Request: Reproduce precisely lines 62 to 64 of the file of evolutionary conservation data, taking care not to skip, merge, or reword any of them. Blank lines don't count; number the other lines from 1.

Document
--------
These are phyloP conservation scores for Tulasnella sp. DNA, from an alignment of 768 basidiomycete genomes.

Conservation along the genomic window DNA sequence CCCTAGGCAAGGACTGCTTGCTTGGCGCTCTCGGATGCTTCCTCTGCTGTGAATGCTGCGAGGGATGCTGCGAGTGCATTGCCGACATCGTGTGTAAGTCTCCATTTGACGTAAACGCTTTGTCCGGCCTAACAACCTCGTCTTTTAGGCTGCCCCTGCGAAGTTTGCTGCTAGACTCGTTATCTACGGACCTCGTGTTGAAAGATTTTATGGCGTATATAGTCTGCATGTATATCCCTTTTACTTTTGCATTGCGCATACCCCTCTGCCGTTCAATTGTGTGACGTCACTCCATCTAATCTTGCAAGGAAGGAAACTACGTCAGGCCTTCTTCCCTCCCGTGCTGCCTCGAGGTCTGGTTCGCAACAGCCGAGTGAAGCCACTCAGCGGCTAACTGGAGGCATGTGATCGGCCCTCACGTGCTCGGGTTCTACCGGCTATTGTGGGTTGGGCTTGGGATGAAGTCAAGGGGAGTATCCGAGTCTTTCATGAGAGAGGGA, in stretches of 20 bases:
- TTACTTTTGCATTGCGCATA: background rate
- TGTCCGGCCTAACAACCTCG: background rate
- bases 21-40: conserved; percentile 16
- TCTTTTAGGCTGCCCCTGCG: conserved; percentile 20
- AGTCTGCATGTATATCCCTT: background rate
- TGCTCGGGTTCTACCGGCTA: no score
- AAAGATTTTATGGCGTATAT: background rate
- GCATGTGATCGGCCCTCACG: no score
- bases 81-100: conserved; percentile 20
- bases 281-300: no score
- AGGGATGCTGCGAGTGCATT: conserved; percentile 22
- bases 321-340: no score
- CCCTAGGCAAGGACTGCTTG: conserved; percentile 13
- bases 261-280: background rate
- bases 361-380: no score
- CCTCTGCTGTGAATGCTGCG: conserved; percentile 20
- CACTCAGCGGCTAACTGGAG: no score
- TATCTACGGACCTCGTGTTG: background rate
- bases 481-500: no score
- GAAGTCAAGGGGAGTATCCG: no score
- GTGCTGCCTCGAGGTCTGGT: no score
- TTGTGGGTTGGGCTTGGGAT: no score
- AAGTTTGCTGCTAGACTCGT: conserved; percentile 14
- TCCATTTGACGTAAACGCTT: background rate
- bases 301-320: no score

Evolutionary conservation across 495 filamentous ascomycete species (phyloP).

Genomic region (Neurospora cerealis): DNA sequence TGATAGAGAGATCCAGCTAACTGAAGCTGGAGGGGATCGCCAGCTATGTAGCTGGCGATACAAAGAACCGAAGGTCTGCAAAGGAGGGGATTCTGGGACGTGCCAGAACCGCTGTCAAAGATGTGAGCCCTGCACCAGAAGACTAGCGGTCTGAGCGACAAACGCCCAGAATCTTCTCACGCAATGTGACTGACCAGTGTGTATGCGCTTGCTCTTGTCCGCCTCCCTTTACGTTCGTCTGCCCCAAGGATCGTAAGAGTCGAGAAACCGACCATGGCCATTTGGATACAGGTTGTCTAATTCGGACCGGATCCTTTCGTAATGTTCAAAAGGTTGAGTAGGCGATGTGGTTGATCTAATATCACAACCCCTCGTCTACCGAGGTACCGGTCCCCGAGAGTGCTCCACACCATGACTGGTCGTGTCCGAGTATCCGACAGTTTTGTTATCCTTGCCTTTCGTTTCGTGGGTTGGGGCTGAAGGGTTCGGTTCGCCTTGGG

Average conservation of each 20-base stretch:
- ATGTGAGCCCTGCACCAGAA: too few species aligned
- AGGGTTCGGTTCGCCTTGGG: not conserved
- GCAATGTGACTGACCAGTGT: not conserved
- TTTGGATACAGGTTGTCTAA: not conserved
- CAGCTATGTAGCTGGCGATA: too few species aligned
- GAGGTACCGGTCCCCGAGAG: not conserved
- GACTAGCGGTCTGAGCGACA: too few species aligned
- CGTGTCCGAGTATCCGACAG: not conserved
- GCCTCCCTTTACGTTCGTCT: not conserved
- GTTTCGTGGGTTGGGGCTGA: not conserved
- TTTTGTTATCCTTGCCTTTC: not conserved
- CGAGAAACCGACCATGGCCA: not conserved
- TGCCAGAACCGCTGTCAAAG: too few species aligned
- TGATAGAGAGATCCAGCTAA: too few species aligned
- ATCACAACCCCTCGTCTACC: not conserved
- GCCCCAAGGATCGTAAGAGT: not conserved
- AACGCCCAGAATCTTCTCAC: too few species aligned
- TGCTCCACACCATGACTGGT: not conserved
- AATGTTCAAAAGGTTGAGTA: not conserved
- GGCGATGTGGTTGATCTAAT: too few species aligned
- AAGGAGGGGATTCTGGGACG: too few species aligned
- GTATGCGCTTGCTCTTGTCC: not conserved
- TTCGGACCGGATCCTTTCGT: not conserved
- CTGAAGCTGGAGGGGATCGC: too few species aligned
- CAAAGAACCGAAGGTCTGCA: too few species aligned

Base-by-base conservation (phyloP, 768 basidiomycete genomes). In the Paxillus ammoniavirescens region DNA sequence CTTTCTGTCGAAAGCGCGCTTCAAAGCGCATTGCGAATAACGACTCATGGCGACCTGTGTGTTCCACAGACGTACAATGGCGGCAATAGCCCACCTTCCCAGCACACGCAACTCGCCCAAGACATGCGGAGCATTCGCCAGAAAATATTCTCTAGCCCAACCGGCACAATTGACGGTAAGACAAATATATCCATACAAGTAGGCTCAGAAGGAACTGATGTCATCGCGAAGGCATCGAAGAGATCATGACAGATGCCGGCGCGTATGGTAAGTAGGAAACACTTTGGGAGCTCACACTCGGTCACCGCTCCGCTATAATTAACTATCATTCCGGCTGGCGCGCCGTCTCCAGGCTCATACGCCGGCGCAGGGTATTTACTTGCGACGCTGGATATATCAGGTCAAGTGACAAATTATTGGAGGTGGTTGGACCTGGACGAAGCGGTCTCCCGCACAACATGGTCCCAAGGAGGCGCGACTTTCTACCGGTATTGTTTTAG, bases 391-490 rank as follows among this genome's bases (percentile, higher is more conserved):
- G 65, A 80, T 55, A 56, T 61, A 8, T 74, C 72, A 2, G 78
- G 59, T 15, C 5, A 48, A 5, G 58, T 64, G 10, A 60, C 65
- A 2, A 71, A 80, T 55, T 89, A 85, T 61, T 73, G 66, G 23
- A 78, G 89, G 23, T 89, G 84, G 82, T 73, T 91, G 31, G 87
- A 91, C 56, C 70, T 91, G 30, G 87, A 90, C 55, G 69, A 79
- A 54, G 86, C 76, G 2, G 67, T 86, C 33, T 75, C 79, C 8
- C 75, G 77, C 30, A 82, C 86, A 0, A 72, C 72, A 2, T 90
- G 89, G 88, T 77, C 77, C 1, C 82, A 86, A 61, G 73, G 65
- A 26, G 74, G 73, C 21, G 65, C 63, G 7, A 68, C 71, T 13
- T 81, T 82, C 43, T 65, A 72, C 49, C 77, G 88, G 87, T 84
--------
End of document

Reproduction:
- A 54, G 86, C 76, G 2, G 67, T 86, C 33, T 75, C 79, C 8
- C 75, G 77, C 30, A 82, C 86, A 0, A 72, C 72, A 2, T 90
- G 89, G 88, T 77, C 77, C 1, C 82, A 86, A 61, G 73, G 65